It's Time for Clearer Data Standards in Clinical Trials

  • June 28, 2018
  • Dan Stempel
  • 3 Minute read

standardization in clinical trials

The way clinical trials use patient data is rapidly changing, revealing a need for increased privacy regulations and standardization across the industry.

As comprehensive data collection becomes an integral part of clinical trials, so do the issues of privacy and standardization. With the help of uniform guidelines, CROs and sponsors can protect patient information and ensure that researchers have access to accurate data.

Recent studies show that while many patients are concerned about sharing their data, they believe that the benefits generally outweigh the risks. As devices like wearables become more prevalent, increased regulations will help maintain patient confidence and help researchers deliver reliable results.

The Challenges of Data Collection

The EU’s General Data Protection Regulation (GDPR), which took effect in May, impacts the way that clinical trials can collect and process patient information. It also sets new standards for informed consent and transparency in how patients’ data will be used. The new regulations apply to all organizations that collect or process the personal information of EU residents, whether they’re based in Paris or Poughkeepsie.

Despite the increased focus on patient privacy, a new report by Stanford University researchers shows that most people who participate in clinical trials are willing to share their data with medical providers and even drug firms. Approximately 93% of those surveyed said that they were very likely or somewhat likely to allow their data to be shared with university scientists, and 82% were very likely or somewhat likely to allow their data to be shared with scientists at for-profit companies.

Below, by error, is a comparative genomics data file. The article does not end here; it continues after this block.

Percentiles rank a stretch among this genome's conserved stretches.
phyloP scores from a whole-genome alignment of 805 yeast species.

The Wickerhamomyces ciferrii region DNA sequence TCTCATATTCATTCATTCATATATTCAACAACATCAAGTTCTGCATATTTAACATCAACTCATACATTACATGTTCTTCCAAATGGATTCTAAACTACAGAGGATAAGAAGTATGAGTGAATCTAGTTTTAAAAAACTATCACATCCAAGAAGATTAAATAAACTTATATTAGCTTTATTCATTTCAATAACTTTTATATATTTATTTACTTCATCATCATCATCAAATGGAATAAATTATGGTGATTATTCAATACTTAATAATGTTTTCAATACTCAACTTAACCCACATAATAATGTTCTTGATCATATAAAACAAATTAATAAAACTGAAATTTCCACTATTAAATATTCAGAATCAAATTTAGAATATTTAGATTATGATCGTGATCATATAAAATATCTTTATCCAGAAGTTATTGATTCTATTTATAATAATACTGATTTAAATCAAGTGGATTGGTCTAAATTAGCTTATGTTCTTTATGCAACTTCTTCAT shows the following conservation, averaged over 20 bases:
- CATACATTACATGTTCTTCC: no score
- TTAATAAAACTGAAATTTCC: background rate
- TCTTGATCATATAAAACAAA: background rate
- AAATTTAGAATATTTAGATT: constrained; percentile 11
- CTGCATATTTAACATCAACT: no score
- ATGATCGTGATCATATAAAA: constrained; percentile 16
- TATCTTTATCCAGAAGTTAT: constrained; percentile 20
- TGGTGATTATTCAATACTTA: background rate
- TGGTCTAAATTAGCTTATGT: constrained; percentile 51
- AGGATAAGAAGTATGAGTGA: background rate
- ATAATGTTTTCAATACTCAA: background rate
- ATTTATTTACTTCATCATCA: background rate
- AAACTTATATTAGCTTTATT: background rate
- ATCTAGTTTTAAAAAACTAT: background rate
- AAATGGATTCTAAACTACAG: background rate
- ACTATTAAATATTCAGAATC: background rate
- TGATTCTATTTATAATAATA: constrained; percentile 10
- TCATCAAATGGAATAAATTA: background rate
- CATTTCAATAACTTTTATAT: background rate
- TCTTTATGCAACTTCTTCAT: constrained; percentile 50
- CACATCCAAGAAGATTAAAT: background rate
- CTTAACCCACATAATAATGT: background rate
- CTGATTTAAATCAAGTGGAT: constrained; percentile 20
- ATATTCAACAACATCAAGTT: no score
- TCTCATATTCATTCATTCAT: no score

These participants were not immune to the effects of data breaches, however. 31% of respondents were somewhat or very concerned about having their personal information stolen, and nearly half of them had already experienced a breach of their data in another context. Despite these setbacks, fewer than 8% of those surveyed felt that the potential negative consequences of sharing their data outweighed the positives.

"We are rapidly moving toward a world in which broad sharing of participant-level clinical trial data is the norm," the trial authors wrote.

Patients seem ready to accept this trend. In fact, most survey participants believe that sharing their data will help accelerate scientific discoveries and improve the accuracy of reported information.

Standardization in Wearable Devices

The rise of data collection coincides with the increased use of consumer wearables in clinical trials. These devices can help researchers collect information directly from patients instead of relying on site visits or self reporting.

Wearables thus have the potential to increase accuracy and gather valuable data over time. However, for many devices, the information collected varies widely depending on manufacturer, hardware, algorithm, or other factors.

“You get to the point where, if I don’t know the source and I don’t know the interpretation, I just don’t understand the data,” said Greg Plante, digital health and technology principal at IQVIA. “In some of these where they’ve at least done clinical validation of that structure — hardware to algorithm to data generated — you have some assurance, but even there, location of manufacturer, quality measures, the precision of that data can vary significantly.”

This unreliability has caused many healthcare professionals to call for increased standardization in wearables and other areas: “Without some efforts at standardization, and interoperability, and research that’s reproducible from one site to another and one device to another, it’s going to be really, really difficult to have the observations made by digital devices take on real meaning,” said Dr. Daniel Karlin, Pfizer’s head of clinical, informatics, regulatory strategy, digital medicine, and Innovation Research Lab.

To increase consistency, researchers will likely need to analyze the information generated by different devices and software versions to see how it compares. From there, they can develop a shared set of standards for data collection. Once wearable device companies adopt these standards, clinical trials will be able to use accurate and reliable patient information to make valuable long-term health evaluations.